Where to Stay in Northern Greece: 7 Luxury Hotels to Call Home

Photo Courtesy of Ekies All Senses Resort

There are accommodations in every price range, offering every level of inclusion or abandon, at nearly every destination around the world. What makes a hotel stay outstanding instead of just good and fine is the level of attention to detail. At a macro level, these standout details are things like over-sized towels, spacious and uncluttered rooms, great wine and food, a multitude of amenities and, of course, an unbeatable location.

On a micro level, these details are all of the behind-the-scenes efforts and strategies that create an overall experience: immaculate attention to detail, personal touches, the highest quality products and a relentless consideration of brand knowledge, awareness and customer care.

All of the hotels outlined below are located in the three arm peninsulas of Halkidiki in northeastern Greece and neighboring Thessaloniki. At any of them you will find superb accommodations, traditional Greek dishes spun into culinary art, wine made from grapes discovered by the gods, a setting sun becoming a pink sky, and at any of these luxury hotels you will find an experience.

Photo Courtesy of Blue Bay Hotel

Kassandra Peninsula &mdash Blue Bay& Hotel

Unfussy and Discreet Four-Star Boutique Luxury

Blue Bay Hotel was my first stay in Halkidiki. I was exhausted after 20 hours of travel and, although I was eager to start exploring Greece, all I really wanted and needed was a satisfying meal, a shower and a pillow to plunge my face into. I didn't go to sleep until 2 a.m. my first night at Blue Bay—a testament to the warm, welcoming experience offered to me from the moment that I arrived.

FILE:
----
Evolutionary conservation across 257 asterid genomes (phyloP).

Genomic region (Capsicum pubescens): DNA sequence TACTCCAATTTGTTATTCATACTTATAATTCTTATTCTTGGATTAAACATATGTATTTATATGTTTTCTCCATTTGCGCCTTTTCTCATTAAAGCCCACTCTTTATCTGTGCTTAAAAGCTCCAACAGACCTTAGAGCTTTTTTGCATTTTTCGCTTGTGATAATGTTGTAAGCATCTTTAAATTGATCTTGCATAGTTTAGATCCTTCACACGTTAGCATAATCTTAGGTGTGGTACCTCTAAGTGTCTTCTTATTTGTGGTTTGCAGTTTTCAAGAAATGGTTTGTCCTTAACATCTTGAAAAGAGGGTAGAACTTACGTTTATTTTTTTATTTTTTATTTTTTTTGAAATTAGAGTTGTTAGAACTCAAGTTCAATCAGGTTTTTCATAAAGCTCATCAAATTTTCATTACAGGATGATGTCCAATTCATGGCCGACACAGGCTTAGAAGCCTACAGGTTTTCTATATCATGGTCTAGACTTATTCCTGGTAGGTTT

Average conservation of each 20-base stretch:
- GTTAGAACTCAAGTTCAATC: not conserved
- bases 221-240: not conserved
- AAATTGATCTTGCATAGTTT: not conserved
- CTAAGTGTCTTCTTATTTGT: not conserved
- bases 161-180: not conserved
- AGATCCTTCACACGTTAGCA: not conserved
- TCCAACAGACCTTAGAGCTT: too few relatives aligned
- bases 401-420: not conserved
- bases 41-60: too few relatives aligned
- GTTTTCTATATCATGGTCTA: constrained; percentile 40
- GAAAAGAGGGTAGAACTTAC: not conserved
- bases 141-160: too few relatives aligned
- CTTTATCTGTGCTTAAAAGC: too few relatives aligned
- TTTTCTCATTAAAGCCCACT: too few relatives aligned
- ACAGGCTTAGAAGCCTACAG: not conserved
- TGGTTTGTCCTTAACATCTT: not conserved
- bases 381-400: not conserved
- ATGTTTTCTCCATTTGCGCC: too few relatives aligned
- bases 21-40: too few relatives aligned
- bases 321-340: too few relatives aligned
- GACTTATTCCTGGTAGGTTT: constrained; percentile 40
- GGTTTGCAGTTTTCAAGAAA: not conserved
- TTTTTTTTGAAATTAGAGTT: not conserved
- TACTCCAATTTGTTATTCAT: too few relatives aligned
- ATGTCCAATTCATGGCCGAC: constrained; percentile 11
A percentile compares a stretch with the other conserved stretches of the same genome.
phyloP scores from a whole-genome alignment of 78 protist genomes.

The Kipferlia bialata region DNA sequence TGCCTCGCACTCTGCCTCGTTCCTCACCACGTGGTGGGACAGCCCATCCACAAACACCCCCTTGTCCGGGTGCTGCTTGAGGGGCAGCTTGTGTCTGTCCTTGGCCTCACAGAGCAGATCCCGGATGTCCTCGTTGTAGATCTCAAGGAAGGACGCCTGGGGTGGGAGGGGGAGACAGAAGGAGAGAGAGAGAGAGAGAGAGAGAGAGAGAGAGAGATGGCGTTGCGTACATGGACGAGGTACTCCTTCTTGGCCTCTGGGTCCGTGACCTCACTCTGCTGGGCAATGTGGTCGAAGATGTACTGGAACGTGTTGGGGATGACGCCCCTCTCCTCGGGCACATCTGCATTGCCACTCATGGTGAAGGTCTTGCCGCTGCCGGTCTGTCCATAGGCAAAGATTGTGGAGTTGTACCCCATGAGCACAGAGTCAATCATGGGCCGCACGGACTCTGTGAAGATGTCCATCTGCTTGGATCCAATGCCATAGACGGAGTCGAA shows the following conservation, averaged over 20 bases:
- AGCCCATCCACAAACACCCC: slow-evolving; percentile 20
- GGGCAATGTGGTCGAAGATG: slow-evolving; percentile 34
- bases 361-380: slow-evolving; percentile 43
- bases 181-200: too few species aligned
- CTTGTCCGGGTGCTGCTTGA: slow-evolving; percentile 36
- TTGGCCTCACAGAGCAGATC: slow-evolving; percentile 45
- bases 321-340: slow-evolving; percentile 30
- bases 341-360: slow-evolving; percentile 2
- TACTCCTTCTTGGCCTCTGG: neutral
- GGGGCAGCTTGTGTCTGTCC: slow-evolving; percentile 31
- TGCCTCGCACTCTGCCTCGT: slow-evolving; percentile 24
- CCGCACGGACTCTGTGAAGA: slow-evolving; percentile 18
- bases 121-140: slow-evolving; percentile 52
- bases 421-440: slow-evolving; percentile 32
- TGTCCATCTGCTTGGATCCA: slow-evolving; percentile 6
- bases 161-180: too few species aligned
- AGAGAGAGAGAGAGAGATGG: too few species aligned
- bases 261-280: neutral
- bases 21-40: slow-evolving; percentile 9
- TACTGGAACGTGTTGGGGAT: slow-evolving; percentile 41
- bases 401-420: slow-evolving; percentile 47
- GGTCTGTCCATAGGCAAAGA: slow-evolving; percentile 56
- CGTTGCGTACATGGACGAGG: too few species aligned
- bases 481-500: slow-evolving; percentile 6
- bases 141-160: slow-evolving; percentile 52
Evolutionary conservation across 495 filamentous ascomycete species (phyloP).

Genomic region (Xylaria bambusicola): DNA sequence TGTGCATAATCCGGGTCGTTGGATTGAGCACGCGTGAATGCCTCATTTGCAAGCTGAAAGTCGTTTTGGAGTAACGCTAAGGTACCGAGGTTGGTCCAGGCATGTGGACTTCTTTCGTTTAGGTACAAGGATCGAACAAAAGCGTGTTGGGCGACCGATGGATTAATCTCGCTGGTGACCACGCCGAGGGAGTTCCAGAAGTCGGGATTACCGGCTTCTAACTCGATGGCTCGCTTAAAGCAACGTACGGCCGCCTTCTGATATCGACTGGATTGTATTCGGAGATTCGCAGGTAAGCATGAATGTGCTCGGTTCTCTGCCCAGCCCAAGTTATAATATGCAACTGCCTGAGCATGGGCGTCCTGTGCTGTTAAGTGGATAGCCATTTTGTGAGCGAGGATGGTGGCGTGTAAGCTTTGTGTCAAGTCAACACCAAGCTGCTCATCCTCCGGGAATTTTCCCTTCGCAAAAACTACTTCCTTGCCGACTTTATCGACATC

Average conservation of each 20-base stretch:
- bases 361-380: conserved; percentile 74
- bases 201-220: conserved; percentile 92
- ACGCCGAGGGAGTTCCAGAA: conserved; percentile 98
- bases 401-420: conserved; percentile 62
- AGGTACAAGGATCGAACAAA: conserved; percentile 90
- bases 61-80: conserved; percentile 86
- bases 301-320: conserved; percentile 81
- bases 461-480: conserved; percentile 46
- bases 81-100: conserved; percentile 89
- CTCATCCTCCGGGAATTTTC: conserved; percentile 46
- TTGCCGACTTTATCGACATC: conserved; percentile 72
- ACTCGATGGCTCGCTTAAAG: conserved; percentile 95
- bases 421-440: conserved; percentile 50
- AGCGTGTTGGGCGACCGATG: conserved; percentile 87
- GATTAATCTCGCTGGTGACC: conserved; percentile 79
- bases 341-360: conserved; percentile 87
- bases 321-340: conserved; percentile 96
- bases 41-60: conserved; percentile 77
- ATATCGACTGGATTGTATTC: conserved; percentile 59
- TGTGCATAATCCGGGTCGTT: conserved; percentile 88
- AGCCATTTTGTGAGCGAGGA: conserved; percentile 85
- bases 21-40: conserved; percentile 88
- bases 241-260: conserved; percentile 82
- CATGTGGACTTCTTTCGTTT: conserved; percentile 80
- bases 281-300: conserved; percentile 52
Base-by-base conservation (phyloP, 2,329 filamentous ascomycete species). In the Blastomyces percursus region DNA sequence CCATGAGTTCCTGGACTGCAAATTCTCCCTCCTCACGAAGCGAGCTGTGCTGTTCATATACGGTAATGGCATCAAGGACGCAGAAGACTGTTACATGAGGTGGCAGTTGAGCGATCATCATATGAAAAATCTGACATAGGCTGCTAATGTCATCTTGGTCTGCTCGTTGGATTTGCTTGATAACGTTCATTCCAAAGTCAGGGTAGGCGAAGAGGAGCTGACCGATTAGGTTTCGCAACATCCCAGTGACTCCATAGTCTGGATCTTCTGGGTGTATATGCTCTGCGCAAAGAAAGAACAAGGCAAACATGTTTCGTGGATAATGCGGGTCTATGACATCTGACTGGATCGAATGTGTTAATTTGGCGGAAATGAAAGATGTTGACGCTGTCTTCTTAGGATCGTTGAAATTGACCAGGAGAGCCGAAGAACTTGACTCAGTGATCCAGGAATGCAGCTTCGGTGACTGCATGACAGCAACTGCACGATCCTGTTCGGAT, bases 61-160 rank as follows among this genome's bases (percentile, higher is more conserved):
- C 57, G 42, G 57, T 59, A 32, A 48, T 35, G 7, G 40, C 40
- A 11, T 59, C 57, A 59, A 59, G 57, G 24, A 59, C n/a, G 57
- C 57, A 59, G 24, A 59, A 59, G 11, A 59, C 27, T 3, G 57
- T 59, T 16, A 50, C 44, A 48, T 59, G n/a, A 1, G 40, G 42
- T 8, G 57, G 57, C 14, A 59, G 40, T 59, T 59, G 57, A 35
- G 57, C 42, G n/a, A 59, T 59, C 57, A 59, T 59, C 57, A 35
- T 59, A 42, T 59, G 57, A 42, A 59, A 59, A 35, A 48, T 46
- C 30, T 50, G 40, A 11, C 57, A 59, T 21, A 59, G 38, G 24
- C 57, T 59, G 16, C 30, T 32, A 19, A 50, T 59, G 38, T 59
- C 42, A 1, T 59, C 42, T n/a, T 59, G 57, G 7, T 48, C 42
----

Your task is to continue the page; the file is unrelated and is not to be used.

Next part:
I didn't know if it was the natural surroundings, the serene swimming pool, the family-style buffet of orzo, seafood, salads and pastas that won me over; or if it was the local wine from the nearby village of Afitos and easy conversation with friends, other guests, and the hotel staff. Sitting upon the blue sky atop the blue of the sea, it was one indulgently relaxing moment after the next.

What I loved:

  • The uncluttered stone-made rooms lined with bamboo floors
  • The ivory sheath curtains that danced in the Mediterranean breeze against a balcony opening to the beautiful sea
  • The story of the evolution of the hotel illustrated by the owner over a glass of wine. Sharing in the guest experience is as much a part of the marketing plan as any website or promotion—not a rarity in a family-owned operation.
  • The location: Blue Bay is approximately 600M (about 3/4 mile) from the village of Afitos where you can shop for artisan crafts at small boutiques, walk the carless streets, explore ruins, or sit on a taverna terrace while watching the sun set. A relaxed atmosphere; quiet, calm, romantic and totally peaceful


Photo Courtesy of Sani Resort

Halkidiki — Sani Resort

Everything For Everyone and Thoughtfully Done

Sani is one of Halkidiki's leading luxury hoteliers. They've covered absolutely everything and have put extreme care into elevating the experience had by each guest—that's hard to find in a resort that spans 1,000 acres. Sani is run by three companies owned by three different families. Over the years, they have collectively surveyed hotel guests to find out what can be improved upon and woven those adjustments into the fabric of the resort.

They really have addressed the possible needs of everyone who could come there—the famous, the wealthy, the foodies, the families who know that their children will be occupied and well cared for—from Russia, Germany, the UK, the Balkans and everywhere else in the world.

What I loved:

  • Value: When you factor in all of the activities and amenities that come with a booking, the cost evens out.
  • Dining at New Greek Cuisine 3, the third installment of the annual gourmet food festival hosted by Sani.
  • Choices: 17 restaurants, some with live music; 16 bars.
  • Kid-less time for the grownups; a restaurant with an age requirement of above 12 years (exciting for young adults too to get past those velvet ropes); 'babe watch' babysitting services and a kids club.